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Miyazaki Talks Retirement, Oscars, True History in ‘The Wind Rises’

Miyazaki Talks Retirement, Oscars, True History in 'The Wind Rises'

Those who were disappointed when Hayao Miyazaki officially announced his retirement back in September thought they saw a ray of hope when rumors circulated that the 73-year-old Studio Ghibli director of Oscar-nominated animated feature “The Wind Rises” might be willing to helm another movie. It all started when The Guardian reported that Miyazaki was working on a manga series, and Ghibli director Isao Takahata suggested that Miyazaki might pull back from retirement: ‘I think there is a decent chance that may change. I think so, since I’ve known him a long time. Don’t be at all surprised if that happens.”

Miyazaki had also called it quits after “Princess Mononoke” in 1997, vowing to never make a film again, only to release “Spirited Away” in 2001, which won him his Best Animated Feature Oscar.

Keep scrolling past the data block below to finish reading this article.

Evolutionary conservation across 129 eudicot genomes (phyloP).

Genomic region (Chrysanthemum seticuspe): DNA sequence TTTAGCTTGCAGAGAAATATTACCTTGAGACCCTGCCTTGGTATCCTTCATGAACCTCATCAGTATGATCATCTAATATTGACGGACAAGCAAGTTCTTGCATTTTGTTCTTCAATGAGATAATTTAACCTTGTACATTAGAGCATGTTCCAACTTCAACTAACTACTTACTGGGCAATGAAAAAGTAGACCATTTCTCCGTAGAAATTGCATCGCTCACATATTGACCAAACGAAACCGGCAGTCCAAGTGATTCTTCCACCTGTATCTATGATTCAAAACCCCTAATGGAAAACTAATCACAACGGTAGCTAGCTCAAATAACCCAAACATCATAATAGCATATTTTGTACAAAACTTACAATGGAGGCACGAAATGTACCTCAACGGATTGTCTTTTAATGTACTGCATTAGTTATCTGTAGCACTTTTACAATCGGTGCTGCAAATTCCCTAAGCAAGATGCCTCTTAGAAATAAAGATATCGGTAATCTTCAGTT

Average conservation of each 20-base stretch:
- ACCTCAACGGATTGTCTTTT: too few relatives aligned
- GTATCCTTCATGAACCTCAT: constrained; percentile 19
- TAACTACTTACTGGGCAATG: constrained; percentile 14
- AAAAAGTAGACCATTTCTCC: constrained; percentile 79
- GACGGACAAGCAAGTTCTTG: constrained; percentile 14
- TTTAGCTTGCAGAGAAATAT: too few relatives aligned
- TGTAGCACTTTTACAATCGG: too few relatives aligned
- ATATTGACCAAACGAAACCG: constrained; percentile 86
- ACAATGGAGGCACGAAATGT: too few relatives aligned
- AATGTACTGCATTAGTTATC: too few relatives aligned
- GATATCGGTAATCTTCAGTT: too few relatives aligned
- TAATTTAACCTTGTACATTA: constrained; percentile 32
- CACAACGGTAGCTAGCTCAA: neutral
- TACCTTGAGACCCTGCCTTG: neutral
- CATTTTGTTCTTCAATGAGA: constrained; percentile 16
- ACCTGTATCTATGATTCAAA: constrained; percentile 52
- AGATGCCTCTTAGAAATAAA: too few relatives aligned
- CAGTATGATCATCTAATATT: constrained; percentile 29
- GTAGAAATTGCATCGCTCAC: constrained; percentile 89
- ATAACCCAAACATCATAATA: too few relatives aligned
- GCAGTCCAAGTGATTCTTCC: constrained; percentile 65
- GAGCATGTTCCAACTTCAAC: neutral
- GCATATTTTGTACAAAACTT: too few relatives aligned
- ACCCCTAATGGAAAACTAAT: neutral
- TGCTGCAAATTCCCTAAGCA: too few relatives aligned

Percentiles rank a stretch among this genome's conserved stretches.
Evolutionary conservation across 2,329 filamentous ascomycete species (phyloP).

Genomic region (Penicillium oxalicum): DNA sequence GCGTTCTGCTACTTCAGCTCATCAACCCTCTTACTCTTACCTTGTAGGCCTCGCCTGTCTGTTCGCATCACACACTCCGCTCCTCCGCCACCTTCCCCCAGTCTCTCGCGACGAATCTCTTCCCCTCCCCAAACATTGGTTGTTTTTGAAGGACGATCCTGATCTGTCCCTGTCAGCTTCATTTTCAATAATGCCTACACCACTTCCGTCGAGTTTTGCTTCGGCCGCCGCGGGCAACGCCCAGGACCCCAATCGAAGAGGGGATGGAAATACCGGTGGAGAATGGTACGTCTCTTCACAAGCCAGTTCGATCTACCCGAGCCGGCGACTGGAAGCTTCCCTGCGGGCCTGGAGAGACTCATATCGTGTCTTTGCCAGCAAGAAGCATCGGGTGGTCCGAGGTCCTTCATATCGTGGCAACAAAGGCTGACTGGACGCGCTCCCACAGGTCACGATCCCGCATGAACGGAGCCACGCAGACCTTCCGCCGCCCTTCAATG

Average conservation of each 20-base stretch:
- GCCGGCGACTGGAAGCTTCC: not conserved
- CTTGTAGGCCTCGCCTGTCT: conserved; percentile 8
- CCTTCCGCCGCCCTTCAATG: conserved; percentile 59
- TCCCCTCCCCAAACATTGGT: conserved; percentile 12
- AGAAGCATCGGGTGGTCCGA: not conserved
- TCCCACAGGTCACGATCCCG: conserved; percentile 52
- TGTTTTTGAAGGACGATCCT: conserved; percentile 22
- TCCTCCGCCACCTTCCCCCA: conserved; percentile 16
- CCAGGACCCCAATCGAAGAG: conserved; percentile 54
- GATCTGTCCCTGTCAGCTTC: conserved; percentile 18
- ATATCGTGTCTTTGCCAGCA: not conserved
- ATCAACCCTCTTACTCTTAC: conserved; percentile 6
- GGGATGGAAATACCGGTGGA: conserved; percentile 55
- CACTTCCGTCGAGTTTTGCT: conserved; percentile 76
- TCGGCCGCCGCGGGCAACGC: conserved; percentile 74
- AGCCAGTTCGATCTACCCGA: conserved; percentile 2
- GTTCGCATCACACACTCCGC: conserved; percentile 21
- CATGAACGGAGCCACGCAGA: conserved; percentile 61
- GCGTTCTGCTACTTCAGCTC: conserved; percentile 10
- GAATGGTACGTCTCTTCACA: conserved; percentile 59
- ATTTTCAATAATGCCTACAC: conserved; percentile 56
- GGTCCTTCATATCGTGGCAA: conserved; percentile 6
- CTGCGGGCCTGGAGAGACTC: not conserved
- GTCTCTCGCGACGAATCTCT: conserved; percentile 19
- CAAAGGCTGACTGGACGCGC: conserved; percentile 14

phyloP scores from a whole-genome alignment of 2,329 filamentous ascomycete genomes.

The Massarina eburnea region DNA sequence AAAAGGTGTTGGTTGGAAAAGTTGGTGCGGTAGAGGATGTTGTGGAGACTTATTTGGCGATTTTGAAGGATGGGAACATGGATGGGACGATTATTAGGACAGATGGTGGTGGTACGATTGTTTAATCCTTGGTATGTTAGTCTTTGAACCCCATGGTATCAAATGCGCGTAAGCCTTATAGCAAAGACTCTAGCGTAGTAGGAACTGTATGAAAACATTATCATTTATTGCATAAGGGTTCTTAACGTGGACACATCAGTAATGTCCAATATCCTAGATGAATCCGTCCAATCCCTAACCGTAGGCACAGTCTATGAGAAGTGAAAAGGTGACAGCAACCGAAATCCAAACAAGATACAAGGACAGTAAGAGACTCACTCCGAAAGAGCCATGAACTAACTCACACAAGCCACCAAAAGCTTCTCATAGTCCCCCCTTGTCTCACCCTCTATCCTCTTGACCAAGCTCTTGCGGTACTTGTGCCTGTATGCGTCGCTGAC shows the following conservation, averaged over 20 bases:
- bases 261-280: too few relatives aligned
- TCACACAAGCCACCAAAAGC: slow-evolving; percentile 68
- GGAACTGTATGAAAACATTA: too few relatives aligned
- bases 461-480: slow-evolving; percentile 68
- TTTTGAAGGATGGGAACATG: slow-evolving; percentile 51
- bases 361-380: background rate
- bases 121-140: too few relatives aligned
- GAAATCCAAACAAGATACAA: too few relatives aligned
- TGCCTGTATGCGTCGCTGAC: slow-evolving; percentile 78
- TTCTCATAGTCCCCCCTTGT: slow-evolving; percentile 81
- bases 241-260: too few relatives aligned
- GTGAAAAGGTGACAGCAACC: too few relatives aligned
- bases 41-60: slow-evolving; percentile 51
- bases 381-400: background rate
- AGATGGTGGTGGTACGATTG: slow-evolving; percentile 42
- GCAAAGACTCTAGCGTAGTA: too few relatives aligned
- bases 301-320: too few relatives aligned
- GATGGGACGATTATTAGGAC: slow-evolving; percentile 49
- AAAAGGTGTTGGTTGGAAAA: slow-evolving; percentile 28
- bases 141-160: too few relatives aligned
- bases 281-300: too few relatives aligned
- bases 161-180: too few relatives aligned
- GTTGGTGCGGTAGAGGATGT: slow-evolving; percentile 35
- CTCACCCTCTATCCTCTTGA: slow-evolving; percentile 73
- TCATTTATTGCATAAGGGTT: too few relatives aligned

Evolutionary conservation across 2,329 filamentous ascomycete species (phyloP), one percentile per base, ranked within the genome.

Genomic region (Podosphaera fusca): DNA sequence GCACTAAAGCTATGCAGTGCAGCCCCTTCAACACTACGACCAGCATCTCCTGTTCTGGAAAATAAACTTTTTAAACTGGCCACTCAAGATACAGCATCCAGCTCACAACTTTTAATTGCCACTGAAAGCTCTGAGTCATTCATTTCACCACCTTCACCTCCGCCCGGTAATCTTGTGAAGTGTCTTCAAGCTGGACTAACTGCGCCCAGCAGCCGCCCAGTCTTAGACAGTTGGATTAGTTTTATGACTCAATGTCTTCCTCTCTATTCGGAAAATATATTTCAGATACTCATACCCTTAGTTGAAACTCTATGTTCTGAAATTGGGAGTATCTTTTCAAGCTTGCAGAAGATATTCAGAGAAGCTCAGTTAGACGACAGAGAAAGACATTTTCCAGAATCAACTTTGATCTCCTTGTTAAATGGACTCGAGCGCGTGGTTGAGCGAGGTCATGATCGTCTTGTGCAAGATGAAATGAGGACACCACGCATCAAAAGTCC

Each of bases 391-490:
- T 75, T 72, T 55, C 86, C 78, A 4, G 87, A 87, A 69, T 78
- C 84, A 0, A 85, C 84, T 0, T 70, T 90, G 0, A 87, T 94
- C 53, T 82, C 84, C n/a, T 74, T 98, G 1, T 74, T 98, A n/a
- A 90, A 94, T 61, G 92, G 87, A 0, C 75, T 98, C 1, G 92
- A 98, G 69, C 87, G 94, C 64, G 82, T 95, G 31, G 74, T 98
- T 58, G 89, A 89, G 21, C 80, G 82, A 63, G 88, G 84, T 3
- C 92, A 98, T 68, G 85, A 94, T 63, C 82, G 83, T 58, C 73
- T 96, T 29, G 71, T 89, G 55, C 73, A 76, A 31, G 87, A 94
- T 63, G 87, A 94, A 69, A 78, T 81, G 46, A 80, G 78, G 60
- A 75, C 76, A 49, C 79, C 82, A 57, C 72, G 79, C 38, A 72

Well, I hate to break it to you, but during my satellite interview at Team Disney last week, Miyazaki confirmed that he will not direct another movie.

“The Wind Rises” (Disney) played a one-week Oscar-qualifying run in Los Angeles and New York in its Japanese subtitled version. “The Wind Rises” is not aimed at young kids. It’s a gorgeously drawn historical true story of the brilliant designer behind the Zero fighter plane that wrecked havoc in World War II. Disney is opening the dubbed English-language version starring Joseph Gordon-Levitt, John Krasinski and Emily Blunt on February 21 (see both trailers below).